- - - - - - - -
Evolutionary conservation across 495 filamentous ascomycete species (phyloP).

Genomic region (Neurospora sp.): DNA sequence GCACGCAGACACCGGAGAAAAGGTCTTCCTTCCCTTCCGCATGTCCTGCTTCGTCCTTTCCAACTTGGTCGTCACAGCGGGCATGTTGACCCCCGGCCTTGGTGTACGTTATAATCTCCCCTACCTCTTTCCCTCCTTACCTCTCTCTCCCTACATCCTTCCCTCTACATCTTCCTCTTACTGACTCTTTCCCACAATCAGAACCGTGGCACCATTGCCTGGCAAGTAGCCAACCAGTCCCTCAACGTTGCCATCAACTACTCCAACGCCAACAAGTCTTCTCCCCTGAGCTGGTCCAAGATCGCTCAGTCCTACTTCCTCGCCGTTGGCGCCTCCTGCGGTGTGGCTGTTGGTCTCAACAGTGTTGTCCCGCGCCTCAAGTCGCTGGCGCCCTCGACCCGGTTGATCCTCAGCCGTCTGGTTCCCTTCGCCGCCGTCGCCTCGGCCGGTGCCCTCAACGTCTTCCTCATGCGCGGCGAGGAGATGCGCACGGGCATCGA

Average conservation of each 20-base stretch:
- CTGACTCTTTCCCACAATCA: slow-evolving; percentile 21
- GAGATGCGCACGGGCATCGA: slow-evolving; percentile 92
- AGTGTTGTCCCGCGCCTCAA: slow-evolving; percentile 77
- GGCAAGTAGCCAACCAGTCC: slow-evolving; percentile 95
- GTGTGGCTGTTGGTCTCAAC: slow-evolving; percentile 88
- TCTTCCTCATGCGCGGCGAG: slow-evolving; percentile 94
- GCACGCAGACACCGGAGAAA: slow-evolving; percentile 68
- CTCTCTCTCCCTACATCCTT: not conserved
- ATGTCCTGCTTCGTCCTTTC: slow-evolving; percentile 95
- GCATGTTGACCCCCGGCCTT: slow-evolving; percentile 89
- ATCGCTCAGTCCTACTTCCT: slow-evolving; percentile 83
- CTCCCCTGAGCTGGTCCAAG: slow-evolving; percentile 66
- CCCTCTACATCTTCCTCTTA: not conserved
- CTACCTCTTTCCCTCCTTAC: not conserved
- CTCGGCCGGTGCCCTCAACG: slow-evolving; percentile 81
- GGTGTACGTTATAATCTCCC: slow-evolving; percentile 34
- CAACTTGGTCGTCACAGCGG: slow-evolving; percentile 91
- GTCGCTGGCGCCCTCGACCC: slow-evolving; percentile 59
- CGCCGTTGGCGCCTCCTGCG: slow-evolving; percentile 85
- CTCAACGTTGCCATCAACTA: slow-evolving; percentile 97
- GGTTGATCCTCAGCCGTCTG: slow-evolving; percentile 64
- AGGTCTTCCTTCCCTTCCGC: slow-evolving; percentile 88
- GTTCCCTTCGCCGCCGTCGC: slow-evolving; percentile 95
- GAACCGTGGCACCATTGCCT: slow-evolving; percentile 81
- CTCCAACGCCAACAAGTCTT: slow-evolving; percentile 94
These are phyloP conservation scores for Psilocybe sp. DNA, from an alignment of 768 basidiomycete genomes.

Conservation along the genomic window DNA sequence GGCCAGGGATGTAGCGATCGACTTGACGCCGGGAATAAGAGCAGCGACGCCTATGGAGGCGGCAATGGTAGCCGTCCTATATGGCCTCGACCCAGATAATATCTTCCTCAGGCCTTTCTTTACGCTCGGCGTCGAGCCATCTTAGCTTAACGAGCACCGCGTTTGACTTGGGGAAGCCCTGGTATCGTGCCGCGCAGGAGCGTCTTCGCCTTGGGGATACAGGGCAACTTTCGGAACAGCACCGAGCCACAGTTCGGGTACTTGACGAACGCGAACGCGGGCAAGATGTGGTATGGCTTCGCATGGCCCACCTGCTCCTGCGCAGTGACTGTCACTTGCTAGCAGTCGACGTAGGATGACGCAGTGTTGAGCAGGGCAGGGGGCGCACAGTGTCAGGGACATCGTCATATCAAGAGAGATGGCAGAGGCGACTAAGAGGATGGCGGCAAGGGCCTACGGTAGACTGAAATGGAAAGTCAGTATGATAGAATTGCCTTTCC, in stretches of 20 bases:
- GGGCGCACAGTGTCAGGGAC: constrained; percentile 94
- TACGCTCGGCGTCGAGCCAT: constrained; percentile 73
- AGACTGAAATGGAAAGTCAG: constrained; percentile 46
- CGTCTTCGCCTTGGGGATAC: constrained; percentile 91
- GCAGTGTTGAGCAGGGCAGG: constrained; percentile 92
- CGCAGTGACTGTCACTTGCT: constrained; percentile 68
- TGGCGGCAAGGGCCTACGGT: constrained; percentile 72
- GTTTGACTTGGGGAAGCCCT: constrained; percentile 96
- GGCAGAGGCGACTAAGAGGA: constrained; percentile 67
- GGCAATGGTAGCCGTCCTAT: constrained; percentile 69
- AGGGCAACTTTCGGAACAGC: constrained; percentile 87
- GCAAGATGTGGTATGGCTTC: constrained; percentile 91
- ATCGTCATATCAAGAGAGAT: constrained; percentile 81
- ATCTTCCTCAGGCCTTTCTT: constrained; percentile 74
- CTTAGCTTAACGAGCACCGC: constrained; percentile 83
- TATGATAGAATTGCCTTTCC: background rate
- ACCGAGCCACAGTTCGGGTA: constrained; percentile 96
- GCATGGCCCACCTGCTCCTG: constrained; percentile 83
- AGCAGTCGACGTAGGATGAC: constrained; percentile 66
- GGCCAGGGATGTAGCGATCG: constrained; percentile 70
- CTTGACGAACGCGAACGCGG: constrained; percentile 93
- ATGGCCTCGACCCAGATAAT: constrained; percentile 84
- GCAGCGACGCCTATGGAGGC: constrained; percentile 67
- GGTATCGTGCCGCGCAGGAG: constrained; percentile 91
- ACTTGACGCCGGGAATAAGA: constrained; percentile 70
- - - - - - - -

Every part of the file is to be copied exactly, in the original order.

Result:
Evolutionary conservation across 495 filamentous ascomycete species (phyloP).

Genomic region (Neurospora sp.): DNA sequence GCACGCAGACACCGGAGAAAAGGTCTTCCTTCCCTTCCGCATGTCCTGCTTCGTCCTTTCCAACTTGGTCGTCACAGCGGGCATGTTGACCCCCGGCCTTGGTGTACGTTATAATCTCCCCTACCTCTTTCCCTCCTTACCTCTCTCTCCCTACATCCTTCCCTCTACATCTTCCTCTTACTGACTCTTTCCCACAATCAGAACCGTGGCACCATTGCCTGGCAAGTAGCCAACCAGTCCCTCAACGTTGCCATCAACTACTCCAACGCCAACAAGTCTTCTCCCCTGAGCTGGTCCAAGATCGCTCAGTCCTACTTCCTCGCCGTTGGCGCCTCCTGCGGTGTGGCTGTTGGTCTCAACAGTGTTGTCCCGCGCCTCAAGTCGCTGGCGCCCTCGACCCGGTTGATCCTCAGCCGTCTGGTTCCCTTCGCCGCCGTCGCCTCGGCCGGTGCCCTCAACGTCTTCCTCATGCGCGGCGAGGAGATGCGCACGGGCATCGA

Average conservation of each 20-base stretch:
- CTGACTCTTTCCCACAATCA: slow-evolving; percentile 21
- GAGATGCGCACGGGCATCGA: slow-evolving; percentile 92
- AGTGTTGTCCCGCGCCTCAA: slow-evolving; percentile 77
- GGCAAGTAGCCAACCAGTCC: slow-evolving; percentile 95
- GTGTGGCTGTTGGTCTCAAC: slow-evolving; percentile 88
- TCTTCCTCATGCGCGGCGAG: slow-evolving; percentile 94
- GCACGCAGACACCGGAGAAA: slow-evolving; percentile 68
- CTCTCTCTCCCTACATCCTT: not conserved
- ATGTCCTGCTTCGTCCTTTC: slow-evolving; percentile 95
- GCATGTTGACCCCCGGCCTT: slow-evolving; percentile 89
- ATCGCTCAGTCCTACTTCCT: slow-evolving; percentile 83
- CTCCCCTGAGCTGGTCCAAG: slow-evolving; percentile 66
- CCCTCTACATCTTCCTCTTA: not conserved
- CTACCTCTTTCCCTCCTTAC: not conserved
- CTCGGCCGGTGCCCTCAACG: slow-evolving; percentile 81
- GGTGTACGTTATAATCTCCC: slow-evolving; percentile 34
- CAACTTGGTCGTCACAGCGG: slow-evolving; percentile 91
- GTCGCTGGCGCCCTCGACCC: slow-evolving; percentile 59
- CGCCGTTGGCGCCTCCTGCG: slow-evolving; percentile 85
- CTCAACGTTGCCATCAACTA: slow-evolving; percentile 97
- GGTTGATCCTCAGCCGTCTG: slow-evolving; percentile 64
- AGGTCTTCCTTCCCTTCCGC: slow-evolving; percentile 88
- GTTCCCTTCGCCGCCGTCGC: slow-evolving; percentile 95
- GAACCGTGGCACCATTGCCT: slow-evolving; percentile 81
- CTCCAACGCCAACAAGTCTT: slow-evolving; percentile 94
These are phyloP conservation scores for Psilocybe sp. DNA, from an alignment of 768 basidiomycete genomes.

Conservation along the genomic window DNA sequence GGCCAGGGATGTAGCGATCGACTTGACGCCGGGAATAAGAGCAGCGACGCCTATGGAGGCGGCAATGGTAGCCGTCCTATATGGCCTCGACCCAGATAATATCTTCCTCAGGCCTTTCTTTACGCTCGGCGTCGAGCCATCTTAGCTTAACGAGCACCGCGTTTGACTTGGGGAAGCCCTGGTATCGTGCCGCGCAGGAGCGTCTTCGCCTTGGGGATACAGGGCAACTTTCGGAACAGCACCGAGCCACAGTTCGGGTACTTGACGAACGCGAACGCGGGCAAGATGTGGTATGGCTTCGCATGGCCCACCTGCTCCTGCGCAGTGACTGTCACTTGCTAGCAGTCGACGTAGGATGACGCAGTGTTGAGCAGGGCAGGGGGCGCACAGTGTCAGGGACATCGTCATATCAAGAGAGATGGCAGAGGCGACTAAGAGGATGGCGGCAAGGGCCTACGGTAGACTGAAATGGAAAGTCAGTATGATAGAATTGCCTTTCC, in stretches of 20 bases:
- GGGCGCACAGTGTCAGGGAC: constrained; percentile 94
- TACGCTCGGCGTCGAGCCAT: constrained; percentile 73
- AGACTGAAATGGAAAGTCAG: constrained; percentile 46
- CGTCTTCGCCTTGGGGATAC: constrained; percentile 91
- GCAGTGTTGAGCAGGGCAGG: constrained; percentile 92
- CGCAGTGACTGTCACTTGCT: constrained; percentile 68
- TGGCGGCAAGGGCCTACGGT: constrained; percentile 72
- GTTTGACTTGGGGAAGCCCT: constrained; percentile 96
- GGCAGAGGCGACTAAGAGGA: constrained; percentile 67
- GGCAATGGTAGCCGTCCTAT: constrained; percentile 69
- AGGGCAACTTTCGGAACAGC: constrained; percentile 87
- GCAAGATGTGGTATGGCTTC: constrained; percentile 91
- ATCGTCATATCAAGAGAGAT: constrained; percentile 81
- ATCTTCCTCAGGCCTTTCTT: constrained; percentile 74
- CTTAGCTTAACGAGCACCGC: constrained; percentile 83
- TATGATAGAATTGCCTTTCC: background rate
- ACCGAGCCACAGTTCGGGTA: constrained; percentile 96
- GCATGGCCCACCTGCTCCTG: constrained; percentile 83
- AGCAGTCGACGTAGGATGAC: constrained; percentile 66
- GGCCAGGGATGTAGCGATCG: constrained; percentile 70
- CTTGACGAACGCGAACGCGG: constrained; percentile 93
- ATGGCCTCGACCCAGATAAT: constrained; percentile 84
- GCAGCGACGCCTATGGAGGC: constrained; percentile 67
- GGTATCGTGCCGCGCAGGAG: constrained; percentile 91
- ACTTGACGCCGGGAATAAGA: constrained; percentile 70